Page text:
General Synod calls on MPs to oppose euthanasia

“The General Synod of the Anglican Church of Australia has reaffirmed its principled opposition to euthanasia or physician assisted suicide.

The strong statement came as the NSW Parliament considers a Bill to allow for such a practice. …”

Story from Russell Powell at SydneyAnglicans.net.

(Photo: James Levingston via SydneyAnglicans.net.)

Call for all Queensland euthanasia amendments to be heard

“The nation’s most extreme euthanasia legislation has been tabled in Queensland Parliament and the government has declared they will end the debate at 5:45pm on Thursday 16 September – whether or not all amendments have been tabled and discussion has been allowed.

This is essentially a gagging rule. 54 amendments have been tabled. Every one of them should be allowed to be presented and considered. …“

– The Australian Christian Lobby, and a number of Queensland politicians are calling for all proposed amendments to the euthanasia legislation to be debated.

Fighting the euthanasia debate and what if we lose?

From The Pastor’s Heart:

“What are the consequences if euthanasia is legalised?  And how do we fight the issue?

Legislation is before the Queensland Parliament and is about to come to the parliament in the UK and in New South Wales to allow euthanasia.

And laws permitting euthanasia have already been passed in Victoria, Western Australia, Tasmania and New Zealand… there’s a bit of a sense that even if the conservatives succeed in holding out this time…  at some stage it feels like it will happen.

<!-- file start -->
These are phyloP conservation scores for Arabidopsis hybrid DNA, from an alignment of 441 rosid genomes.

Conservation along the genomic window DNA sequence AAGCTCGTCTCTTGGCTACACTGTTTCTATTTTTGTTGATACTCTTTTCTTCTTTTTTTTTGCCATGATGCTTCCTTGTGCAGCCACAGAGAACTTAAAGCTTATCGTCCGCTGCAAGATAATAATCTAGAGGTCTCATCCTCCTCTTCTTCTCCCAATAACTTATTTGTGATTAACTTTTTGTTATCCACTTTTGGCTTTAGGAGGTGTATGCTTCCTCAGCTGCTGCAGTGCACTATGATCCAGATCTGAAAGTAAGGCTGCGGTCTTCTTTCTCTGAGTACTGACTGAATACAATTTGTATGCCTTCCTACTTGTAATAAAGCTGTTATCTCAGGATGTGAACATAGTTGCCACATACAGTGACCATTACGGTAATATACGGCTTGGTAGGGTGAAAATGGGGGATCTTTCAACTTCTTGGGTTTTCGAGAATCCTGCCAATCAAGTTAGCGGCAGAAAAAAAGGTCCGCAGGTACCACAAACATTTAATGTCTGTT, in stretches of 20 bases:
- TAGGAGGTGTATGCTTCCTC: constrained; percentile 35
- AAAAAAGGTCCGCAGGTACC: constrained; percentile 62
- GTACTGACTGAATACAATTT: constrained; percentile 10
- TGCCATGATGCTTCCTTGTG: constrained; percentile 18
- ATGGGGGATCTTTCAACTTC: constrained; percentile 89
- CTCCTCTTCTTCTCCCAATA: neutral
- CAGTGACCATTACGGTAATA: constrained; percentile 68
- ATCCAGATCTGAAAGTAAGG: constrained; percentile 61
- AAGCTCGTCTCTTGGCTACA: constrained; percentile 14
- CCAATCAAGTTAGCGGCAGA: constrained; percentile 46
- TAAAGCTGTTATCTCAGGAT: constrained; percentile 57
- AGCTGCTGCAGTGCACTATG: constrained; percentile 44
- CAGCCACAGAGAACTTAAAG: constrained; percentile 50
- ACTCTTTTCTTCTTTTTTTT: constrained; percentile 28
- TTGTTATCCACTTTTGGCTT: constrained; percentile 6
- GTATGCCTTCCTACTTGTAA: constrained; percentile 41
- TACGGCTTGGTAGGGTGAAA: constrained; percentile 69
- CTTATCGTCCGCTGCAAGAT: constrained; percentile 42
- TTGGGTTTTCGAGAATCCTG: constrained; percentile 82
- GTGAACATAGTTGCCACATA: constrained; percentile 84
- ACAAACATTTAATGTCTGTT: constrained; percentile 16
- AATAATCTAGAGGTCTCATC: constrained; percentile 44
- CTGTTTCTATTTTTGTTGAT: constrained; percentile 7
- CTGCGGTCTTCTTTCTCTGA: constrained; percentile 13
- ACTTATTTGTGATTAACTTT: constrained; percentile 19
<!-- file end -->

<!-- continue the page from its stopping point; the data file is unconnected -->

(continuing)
Euthanasia is illegal in most of the United States, although significantly it is legal in the more progressive Washington, D.C. and seven states.

Andrew Errington is Senior Minister of Newtown Erskineville Angican Church.

Megan Best is a palliative care doctor and  associate professor with the Institute for Ethics and Society at the University of Notre Dame.”

A very important optic.

Watch or listen here.

Euthanasia in a time of COVID

“I recently heard a man express the view that he would rather vote for a communist dog catcher than for someone who did not respect life. I am not sure about a communist dog catcher but I am sure that a vote for someone who will not defend the sanctity of human life is a vote for a very uncertain future.

Pre-election desire to introduce euthanasia into Queensland by Annastacia Palaszczuk is conspicuous in its timing. While ‘voluntary’, it has to be said that such a commitment to death during the COVID-19 pandemic is very confusing. …”

– Bishop of Armidale, Rick Lewers, discusses the sobering announcement from the Premier of Queensland.

Tasmanian Churches oppose Euthanasia legislation